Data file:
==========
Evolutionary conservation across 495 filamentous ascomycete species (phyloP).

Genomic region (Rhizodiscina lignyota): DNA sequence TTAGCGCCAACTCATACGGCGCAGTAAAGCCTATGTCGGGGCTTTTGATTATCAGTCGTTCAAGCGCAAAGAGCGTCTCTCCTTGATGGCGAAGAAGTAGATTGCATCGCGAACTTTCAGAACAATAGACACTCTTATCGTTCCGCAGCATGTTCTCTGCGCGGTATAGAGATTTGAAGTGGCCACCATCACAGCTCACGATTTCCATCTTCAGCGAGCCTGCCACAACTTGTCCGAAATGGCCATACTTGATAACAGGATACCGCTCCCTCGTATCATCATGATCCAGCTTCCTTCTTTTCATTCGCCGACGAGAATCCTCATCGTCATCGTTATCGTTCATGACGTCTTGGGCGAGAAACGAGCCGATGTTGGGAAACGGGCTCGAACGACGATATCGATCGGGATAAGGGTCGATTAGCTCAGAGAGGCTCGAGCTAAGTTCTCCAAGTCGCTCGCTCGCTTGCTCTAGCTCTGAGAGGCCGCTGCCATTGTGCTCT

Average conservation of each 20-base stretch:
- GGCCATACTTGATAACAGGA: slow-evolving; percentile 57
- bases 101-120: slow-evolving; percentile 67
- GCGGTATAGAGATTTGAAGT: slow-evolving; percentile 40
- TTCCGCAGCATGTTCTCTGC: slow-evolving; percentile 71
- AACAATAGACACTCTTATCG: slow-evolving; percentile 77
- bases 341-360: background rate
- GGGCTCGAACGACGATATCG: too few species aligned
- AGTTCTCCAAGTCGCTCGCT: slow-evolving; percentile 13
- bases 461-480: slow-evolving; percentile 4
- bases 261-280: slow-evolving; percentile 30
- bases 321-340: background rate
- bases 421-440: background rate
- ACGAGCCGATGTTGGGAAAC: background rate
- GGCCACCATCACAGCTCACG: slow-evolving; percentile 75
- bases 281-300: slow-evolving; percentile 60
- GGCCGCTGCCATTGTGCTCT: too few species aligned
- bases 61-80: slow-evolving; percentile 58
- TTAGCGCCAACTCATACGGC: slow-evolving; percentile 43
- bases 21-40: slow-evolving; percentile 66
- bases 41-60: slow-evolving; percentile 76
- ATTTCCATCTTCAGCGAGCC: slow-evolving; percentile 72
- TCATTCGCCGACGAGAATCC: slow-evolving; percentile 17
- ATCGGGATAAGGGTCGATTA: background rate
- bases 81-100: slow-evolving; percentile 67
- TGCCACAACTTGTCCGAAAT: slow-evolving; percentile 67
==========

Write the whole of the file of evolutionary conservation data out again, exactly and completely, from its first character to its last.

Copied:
Evolutionary conservation across 495 filamentous ascomycete species (phyloP).

Genomic region (Rhizodiscina lignyota): DNA sequence TTAGCGCCAACTCATACGGCGCAGTAAAGCCTATGTCGGGGCTTTTGATTATCAGTCGTTCAAGCGCAAAGAGCGTCTCTCCTTGATGGCGAAGAAGTAGATTGCATCGCGAACTTTCAGAACAATAGACACTCTTATCGTTCCGCAGCATGTTCTCTGCGCGGTATAGAGATTTGAAGTGGCCACCATCACAGCTCACGATTTCCATCTTCAGCGAGCCTGCCACAACTTGTCCGAAATGGCCATACTTGATAACAGGATACCGCTCCCTCGTATCATCATGATCCAGCTTCCTTCTTTTCATTCGCCGACGAGAATCCTCATCGTCATCGTTATCGTTCATGACGTCTTGGGCGAGAAACGAGCCGATGTTGGGAAACGGGCTCGAACGACGATATCGATCGGGATAAGGGTCGATTAGCTCAGAGAGGCTCGAGCTAAGTTCTCCAAGTCGCTCGCTCGCTTGCTCTAGCTCTGAGAGGCCGCTGCCATTGTGCTCT

Average conservation of each 20-base stretch:
- GGCCATACTTGATAACAGGA: slow-evolving; percentile 57
- bases 101-120: slow-evolving; percentile 67
- GCGGTATAGAGATTTGAAGT: slow-evolving; percentile 40
- TTCCGCAGCATGTTCTCTGC: slow-evolving; percentile 71
- AACAATAGACACTCTTATCG: slow-evolving; percentile 77
- bases 341-360: background rate
- GGGCTCGAACGACGATATCG: too few species aligned
- AGTTCTCCAAGTCGCTCGCT: slow-evolving; percentile 13
- bases 461-480: slow-evolving; percentile 4
- bases 261-280: slow-evolving; percentile 30
- bases 321-340: background rate
- bases 421-440: background rate
- ACGAGCCGATGTTGGGAAAC: background rate
- GGCCACCATCACAGCTCACG: slow-evolving; percentile 75
- bases 281-300: slow-evolving; percentile 60
- GGCCGCTGCCATTGTGCTCT: too few species aligned
- bases 61-80: slow-evolving; percentile 58
- TTAGCGCCAACTCATACGGC: slow-evolving; percentile 43
- bases 21-40: slow-evolving; percentile 66
- bases 41-60: slow-evolving; percentile 76
- ATTTCCATCTTCAGCGAGCC: slow-evolving; percentile 72
- TCATTCGCCGACGAGAATCC: slow-evolving; percentile 17
- ATCGGGATAAGGGTCGATTA: background rate
- bases 81-100: slow-evolving; percentile 67
- TGCCACAACTTGTCCGAAAT: slow-evolving; percentile 67